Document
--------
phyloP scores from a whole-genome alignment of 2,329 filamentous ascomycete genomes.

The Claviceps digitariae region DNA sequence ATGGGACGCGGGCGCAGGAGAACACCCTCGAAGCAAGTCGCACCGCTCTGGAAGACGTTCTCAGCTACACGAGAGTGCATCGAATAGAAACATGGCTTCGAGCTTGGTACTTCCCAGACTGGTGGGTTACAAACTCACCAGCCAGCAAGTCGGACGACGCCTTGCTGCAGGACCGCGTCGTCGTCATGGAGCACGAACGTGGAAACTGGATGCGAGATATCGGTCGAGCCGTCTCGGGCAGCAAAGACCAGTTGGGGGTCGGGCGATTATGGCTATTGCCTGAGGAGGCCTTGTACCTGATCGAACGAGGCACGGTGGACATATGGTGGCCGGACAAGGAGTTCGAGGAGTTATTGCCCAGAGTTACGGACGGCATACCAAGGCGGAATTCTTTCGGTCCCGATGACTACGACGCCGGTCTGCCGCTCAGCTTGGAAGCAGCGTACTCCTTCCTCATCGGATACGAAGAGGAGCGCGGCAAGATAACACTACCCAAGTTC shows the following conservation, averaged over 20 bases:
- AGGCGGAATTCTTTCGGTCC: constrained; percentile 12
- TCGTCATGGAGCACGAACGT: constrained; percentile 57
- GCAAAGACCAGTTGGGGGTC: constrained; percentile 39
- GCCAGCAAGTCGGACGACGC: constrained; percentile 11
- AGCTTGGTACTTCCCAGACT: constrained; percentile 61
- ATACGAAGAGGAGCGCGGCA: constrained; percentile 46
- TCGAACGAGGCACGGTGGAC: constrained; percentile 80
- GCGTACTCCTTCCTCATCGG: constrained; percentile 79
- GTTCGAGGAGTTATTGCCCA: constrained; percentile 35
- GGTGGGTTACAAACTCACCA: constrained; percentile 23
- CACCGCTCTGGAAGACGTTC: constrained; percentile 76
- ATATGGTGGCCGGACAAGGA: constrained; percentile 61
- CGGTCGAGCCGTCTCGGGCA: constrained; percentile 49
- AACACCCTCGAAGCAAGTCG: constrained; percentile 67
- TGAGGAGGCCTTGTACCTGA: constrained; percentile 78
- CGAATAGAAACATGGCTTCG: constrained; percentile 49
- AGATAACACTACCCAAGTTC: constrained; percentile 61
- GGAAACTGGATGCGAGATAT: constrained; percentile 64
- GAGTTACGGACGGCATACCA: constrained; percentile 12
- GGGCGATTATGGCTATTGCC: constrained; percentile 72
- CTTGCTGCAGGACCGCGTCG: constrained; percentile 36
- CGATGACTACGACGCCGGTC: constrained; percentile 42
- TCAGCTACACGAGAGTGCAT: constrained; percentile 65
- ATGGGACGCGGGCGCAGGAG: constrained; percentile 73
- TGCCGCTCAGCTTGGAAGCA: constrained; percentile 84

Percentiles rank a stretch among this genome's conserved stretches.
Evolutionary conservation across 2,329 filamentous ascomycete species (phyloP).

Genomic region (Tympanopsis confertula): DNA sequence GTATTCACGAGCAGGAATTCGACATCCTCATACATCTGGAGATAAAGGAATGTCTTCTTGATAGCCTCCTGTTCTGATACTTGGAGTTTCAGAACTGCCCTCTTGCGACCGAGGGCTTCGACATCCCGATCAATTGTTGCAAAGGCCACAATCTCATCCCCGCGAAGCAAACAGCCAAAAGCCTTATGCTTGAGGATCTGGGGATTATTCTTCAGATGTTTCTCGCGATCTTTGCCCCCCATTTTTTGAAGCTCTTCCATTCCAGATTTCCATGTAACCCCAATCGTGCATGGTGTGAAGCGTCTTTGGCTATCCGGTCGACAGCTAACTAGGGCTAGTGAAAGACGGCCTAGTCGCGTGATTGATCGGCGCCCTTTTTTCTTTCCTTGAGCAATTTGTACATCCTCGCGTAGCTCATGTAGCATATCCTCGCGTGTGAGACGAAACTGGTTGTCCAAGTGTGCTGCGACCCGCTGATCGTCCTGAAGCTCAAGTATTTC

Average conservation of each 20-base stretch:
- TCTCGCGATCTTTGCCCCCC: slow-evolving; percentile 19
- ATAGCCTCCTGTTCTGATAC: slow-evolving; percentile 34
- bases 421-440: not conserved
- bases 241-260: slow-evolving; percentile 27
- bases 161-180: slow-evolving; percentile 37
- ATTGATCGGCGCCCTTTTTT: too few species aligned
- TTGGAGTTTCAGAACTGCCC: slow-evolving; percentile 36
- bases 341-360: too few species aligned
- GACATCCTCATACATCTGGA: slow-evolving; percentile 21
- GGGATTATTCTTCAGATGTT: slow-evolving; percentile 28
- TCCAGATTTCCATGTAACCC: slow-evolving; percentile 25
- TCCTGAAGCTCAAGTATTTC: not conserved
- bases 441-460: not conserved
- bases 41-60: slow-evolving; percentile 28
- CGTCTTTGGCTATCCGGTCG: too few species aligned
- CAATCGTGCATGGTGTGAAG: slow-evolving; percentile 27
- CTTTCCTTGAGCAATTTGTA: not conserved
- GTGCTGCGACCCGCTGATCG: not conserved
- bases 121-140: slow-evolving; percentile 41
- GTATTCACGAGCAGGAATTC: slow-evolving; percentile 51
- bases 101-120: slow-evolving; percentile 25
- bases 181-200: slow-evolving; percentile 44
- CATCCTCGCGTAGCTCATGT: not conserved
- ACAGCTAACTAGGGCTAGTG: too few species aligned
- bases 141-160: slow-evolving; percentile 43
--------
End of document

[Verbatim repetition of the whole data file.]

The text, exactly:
phyloP scores from a whole-genome alignment of 2,329 filamentous ascomycete genomes.

The Claviceps digitariae region DNA sequence ATGGGACGCGGGCGCAGGAGAACACCCTCGAAGCAAGTCGCACCGCTCTGGAAGACGTTCTCAGCTACACGAGAGTGCATCGAATAGAAACATGGCTTCGAGCTTGGTACTTCCCAGACTGGTGGGTTACAAACTCACCAGCCAGCAAGTCGGACGACGCCTTGCTGCAGGACCGCGTCGTCGTCATGGAGCACGAACGTGGAAACTGGATGCGAGATATCGGTCGAGCCGTCTCGGGCAGCAAAGACCAGTTGGGGGTCGGGCGATTATGGCTATTGCCTGAGGAGGCCTTGTACCTGATCGAACGAGGCACGGTGGACATATGGTGGCCGGACAAGGAGTTCGAGGAGTTATTGCCCAGAGTTACGGACGGCATACCAAGGCGGAATTCTTTCGGTCCCGATGACTACGACGCCGGTCTGCCGCTCAGCTTGGAAGCAGCGTACTCCTTCCTCATCGGATACGAAGAGGAGCGCGGCAAGATAACACTACCCAAGTTC shows the following conservation, averaged over 20 bases:
- AGGCGGAATTCTTTCGGTCC: constrained; percentile 12
- TCGTCATGGAGCACGAACGT: constrained; percentile 57
- GCAAAGACCAGTTGGGGGTC: constrained; percentile 39
- GCCAGCAAGTCGGACGACGC: constrained; percentile 11
- AGCTTGGTACTTCCCAGACT: constrained; percentile 61
- ATACGAAGAGGAGCGCGGCA: constrained; percentile 46
- TCGAACGAGGCACGGTGGAC: constrained; percentile 80
- GCGTACTCCTTCCTCATCGG: constrained; percentile 79
- GTTCGAGGAGTTATTGCCCA: constrained; percentile 35
- GGTGGGTTACAAACTCACCA: constrained; percentile 23
- CACCGCTCTGGAAGACGTTC: constrained; percentile 76
- ATATGGTGGCCGGACAAGGA: constrained; percentile 61
- CGGTCGAGCCGTCTCGGGCA: constrained; percentile 49
- AACACCCTCGAAGCAAGTCG: constrained; percentile 67
- TGAGGAGGCCTTGTACCTGA: constrained; percentile 78
- CGAATAGAAACATGGCTTCG: constrained; percentile 49
- AGATAACACTACCCAAGTTC: constrained; percentile 61
- GGAAACTGGATGCGAGATAT: constrained; percentile 64
- GAGTTACGGACGGCATACCA: constrained; percentile 12
- GGGCGATTATGGCTATTGCC: constrained; percentile 72
- CTTGCTGCAGGACCGCGTCG: constrained; percentile 36
- CGATGACTACGACGCCGGTC: constrained; percentile 42
- TCAGCTACACGAGAGTGCAT: constrained; percentile 65
- ATGGGACGCGGGCGCAGGAG: constrained; percentile 73
- TGCCGCTCAGCTTGGAAGCA: constrained; percentile 84

Percentiles rank a stretch among this genome's conserved stretches.
Evolutionary conservation across 2,329 filamentous ascomycete species (phyloP).

Genomic region (Tympanopsis confertula): DNA sequence GTATTCACGAGCAGGAATTCGACATCCTCATACATCTGGAGATAAAGGAATGTCTTCTTGATAGCCTCCTGTTCTGATACTTGGAGTTTCAGAACTGCCCTCTTGCGACCGAGGGCTTCGACATCCCGATCAATTGTTGCAAAGGCCACAATCTCATCCCCGCGAAGCAAACAGCCAAAAGCCTTATGCTTGAGGATCTGGGGATTATTCTTCAGATGTTTCTCGCGATCTTTGCCCCCCATTTTTTGAAGCTCTTCCATTCCAGATTTCCATGTAACCCCAATCGTGCATGGTGTGAAGCGTCTTTGGCTATCCGGTCGACAGCTAACTAGGGCTAGTGAAAGACGGCCTAGTCGCGTGATTGATCGGCGCCCTTTTTTCTTTCCTTGAGCAATTTGTACATCCTCGCGTAGCTCATGTAGCATATCCTCGCGTGTGAGACGAAACTGGTTGTCCAAGTGTGCTGCGACCCGCTGATCGTCCTGAAGCTCAAGTATTTC

Average conservation of each 20-base stretch:
- TCTCGCGATCTTTGCCCCCC: slow-evolving; percentile 19
- ATAGCCTCCTGTTCTGATAC: slow-evolving; percentile 34
- bases 421-440: not conserved
- bases 241-260: slow-evolving; percentile 27
- bases 161-180: slow-evolving; percentile 37
- ATTGATCGGCGCCCTTTTTT: too few species aligned
- TTGGAGTTTCAGAACTGCCC: slow-evolving; percentile 36
- bases 341-360: too few species aligned
- GACATCCTCATACATCTGGA: slow-evolving; percentile 21
- GGGATTATTCTTCAGATGTT: slow-evolving; percentile 28
- TCCAGATTTCCATGTAACCC: slow-evolving; percentile 25
- TCCTGAAGCTCAAGTATTTC: not conserved
- bases 441-460: not conserved
- bases 41-60: slow-evolving; percentile 28
- CGTCTTTGGCTATCCGGTCG: too few species aligned
- CAATCGTGCATGGTGTGAAG: slow-evolving; percentile 27
- CTTTCCTTGAGCAATTTGTA: not conserved
- GTGCTGCGACCCGCTGATCG: not conserved
- bases 121-140: slow-evolving; percentile 41
- GTATTCACGAGCAGGAATTC: slow-evolving; percentile 51
- bases 101-120: slow-evolving; percentile 25
- bases 181-200: slow-evolving; percentile 44
- CATCCTCGCGTAGCTCATGT: not conserved
- ACAGCTAACTAGGGCTAGTG: too few species aligned
- bases 141-160: slow-evolving; percentile 43